David Bourget (Western Ontario)
David Chalmers (ANU, NYU)
Rafael De Clercq
Ezio Di Nucci
Jack Alan Reynolds
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Mind and Society 10 (2):97-102 (2011)
Behavioral economics has rejuvenated economic theory and deepened the bonds between economic theory and the other social sciences. Neoclassical economics does not depend on individual preferences being self-regarding. Moreover, in market contexts, laboratory experiments indicate that traditional theory works well. Behavioral economic findings thus enrich and expand neoclassical economics rather than undermining it. In particular, social norms are an emergent property of human sociality, and exist as macrosocial structures that are not reducible to the preferences of individuals. Behavioral economists are not theorists, but rather experimentalists. With few exceptions, they do not provide, nor aim to provide, cogent models for the phenomena they discover. Far from downplaying “inconvenient facts,” as is the practice of traditional economic theory, behavioral economists relish finding novel forms of individual decision-making and strategic behavior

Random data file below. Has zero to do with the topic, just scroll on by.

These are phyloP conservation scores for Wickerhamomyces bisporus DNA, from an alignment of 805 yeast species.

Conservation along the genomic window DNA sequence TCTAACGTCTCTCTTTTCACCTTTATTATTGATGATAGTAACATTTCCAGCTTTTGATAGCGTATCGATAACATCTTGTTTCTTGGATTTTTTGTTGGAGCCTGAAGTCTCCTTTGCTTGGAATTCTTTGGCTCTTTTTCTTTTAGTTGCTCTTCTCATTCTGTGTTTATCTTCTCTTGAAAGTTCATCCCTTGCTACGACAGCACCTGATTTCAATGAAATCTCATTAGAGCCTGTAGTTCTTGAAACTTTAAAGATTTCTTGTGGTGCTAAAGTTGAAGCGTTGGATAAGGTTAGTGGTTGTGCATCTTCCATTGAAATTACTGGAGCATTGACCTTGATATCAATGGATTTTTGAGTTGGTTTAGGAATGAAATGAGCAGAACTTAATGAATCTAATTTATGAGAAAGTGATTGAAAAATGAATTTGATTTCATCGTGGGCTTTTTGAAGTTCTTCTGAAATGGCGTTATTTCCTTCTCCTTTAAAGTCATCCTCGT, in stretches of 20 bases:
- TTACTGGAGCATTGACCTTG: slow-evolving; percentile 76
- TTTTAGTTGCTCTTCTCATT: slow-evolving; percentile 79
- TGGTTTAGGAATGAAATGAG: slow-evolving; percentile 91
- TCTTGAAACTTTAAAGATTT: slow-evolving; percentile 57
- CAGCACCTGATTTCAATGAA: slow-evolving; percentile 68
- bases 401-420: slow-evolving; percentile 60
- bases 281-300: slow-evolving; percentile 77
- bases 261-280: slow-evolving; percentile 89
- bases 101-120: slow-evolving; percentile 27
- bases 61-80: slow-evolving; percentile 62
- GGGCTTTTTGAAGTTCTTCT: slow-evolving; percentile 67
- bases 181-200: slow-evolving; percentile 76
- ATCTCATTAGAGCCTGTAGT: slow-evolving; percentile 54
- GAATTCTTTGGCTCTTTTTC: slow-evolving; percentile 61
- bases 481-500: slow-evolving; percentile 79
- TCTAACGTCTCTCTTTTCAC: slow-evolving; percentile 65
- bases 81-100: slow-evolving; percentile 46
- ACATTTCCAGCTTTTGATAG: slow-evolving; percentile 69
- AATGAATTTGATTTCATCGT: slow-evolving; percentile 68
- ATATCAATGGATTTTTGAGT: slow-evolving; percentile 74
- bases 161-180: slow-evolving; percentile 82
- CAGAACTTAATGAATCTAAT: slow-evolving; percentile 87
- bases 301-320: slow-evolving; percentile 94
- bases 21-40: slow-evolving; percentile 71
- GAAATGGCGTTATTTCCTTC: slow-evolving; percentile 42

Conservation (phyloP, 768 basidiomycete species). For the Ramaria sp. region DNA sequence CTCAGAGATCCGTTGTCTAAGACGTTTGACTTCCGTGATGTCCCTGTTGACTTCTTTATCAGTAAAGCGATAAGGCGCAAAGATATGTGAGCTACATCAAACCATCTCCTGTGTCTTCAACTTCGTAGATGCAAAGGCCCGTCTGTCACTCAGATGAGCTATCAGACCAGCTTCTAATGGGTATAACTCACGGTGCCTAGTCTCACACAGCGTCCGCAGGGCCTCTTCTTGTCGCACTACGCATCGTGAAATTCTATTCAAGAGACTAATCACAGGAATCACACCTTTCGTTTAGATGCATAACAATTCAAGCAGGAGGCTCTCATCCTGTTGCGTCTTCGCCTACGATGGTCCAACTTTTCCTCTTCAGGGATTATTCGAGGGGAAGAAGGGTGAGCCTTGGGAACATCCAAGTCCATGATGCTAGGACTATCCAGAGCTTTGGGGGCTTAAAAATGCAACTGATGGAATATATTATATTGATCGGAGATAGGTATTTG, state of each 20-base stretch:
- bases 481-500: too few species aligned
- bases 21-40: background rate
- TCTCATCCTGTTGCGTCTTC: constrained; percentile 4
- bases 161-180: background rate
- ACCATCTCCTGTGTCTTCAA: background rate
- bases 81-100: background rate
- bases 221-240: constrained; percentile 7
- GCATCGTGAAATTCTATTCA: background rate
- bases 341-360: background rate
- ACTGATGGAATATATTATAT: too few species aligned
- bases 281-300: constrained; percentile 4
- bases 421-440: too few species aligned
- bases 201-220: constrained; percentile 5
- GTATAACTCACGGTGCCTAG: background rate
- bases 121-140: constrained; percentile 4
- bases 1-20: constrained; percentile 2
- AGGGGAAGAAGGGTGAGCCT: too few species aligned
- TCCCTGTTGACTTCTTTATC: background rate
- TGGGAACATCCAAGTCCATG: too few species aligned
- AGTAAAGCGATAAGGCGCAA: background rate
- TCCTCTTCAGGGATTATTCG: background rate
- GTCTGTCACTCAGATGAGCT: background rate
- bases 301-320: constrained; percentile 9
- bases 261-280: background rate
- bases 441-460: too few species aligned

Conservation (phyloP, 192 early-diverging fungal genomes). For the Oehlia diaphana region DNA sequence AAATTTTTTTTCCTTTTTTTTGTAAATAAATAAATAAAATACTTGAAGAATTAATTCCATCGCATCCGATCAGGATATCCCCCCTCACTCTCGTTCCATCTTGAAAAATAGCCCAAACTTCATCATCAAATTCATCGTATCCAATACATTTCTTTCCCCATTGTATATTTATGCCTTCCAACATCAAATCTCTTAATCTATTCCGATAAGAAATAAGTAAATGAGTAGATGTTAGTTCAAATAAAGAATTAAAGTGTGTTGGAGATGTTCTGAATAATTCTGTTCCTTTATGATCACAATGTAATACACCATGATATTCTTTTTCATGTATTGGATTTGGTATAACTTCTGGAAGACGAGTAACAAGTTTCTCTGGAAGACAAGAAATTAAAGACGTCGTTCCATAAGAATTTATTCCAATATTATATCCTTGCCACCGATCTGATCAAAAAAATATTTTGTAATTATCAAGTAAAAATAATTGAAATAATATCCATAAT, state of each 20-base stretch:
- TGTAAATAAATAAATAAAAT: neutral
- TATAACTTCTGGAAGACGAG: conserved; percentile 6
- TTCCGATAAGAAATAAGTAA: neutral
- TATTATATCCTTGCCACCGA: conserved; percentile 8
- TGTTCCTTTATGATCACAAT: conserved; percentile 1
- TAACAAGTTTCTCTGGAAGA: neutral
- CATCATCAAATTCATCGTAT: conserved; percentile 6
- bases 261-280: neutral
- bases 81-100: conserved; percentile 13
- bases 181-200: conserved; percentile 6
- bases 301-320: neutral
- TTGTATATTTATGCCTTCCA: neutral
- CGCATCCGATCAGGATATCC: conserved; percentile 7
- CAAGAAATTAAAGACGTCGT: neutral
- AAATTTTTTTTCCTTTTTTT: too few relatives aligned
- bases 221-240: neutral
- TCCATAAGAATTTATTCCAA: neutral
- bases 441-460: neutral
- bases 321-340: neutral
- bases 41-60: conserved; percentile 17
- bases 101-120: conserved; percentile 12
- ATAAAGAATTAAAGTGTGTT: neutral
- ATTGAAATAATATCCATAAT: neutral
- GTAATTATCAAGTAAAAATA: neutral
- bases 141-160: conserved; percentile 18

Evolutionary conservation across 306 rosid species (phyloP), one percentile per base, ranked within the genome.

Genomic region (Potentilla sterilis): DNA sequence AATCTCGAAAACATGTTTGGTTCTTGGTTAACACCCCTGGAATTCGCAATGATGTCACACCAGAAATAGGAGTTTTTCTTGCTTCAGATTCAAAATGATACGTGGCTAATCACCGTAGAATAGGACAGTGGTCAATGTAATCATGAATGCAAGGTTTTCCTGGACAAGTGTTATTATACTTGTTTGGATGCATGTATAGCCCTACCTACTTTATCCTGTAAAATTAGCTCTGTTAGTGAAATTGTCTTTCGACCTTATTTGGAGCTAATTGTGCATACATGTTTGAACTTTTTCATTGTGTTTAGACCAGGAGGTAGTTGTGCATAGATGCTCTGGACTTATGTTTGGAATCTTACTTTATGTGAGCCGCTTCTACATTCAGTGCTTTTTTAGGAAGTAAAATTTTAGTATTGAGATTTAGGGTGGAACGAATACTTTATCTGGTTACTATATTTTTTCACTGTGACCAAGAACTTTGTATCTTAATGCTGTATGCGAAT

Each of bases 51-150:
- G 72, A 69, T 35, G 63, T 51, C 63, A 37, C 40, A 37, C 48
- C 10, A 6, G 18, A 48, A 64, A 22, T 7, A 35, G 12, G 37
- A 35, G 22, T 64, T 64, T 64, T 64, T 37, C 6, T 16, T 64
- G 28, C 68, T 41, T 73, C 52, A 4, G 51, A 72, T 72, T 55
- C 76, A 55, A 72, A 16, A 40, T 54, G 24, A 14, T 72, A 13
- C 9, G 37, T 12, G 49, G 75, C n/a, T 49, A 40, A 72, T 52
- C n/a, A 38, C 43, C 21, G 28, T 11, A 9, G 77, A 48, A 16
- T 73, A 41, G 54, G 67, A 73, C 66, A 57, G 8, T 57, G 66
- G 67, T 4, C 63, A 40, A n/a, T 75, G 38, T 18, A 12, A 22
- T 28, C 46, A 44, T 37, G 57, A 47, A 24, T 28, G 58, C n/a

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References found in this work BETA
Joseph Henrich, Robert Boyd, Samuel Bowles, Colin Camerer, Ernst Fehr & Herbert Gintis (eds.) (2004). Foundations of Human Sociality - Economic Experiments and Ethnographic: Evidence From Fifteen Small-Scale Societies. Oxford University Press Uk.
Ken Binmore (2010). Social Norms or Social Preferences? Mind and Society 9 (2):139-157.
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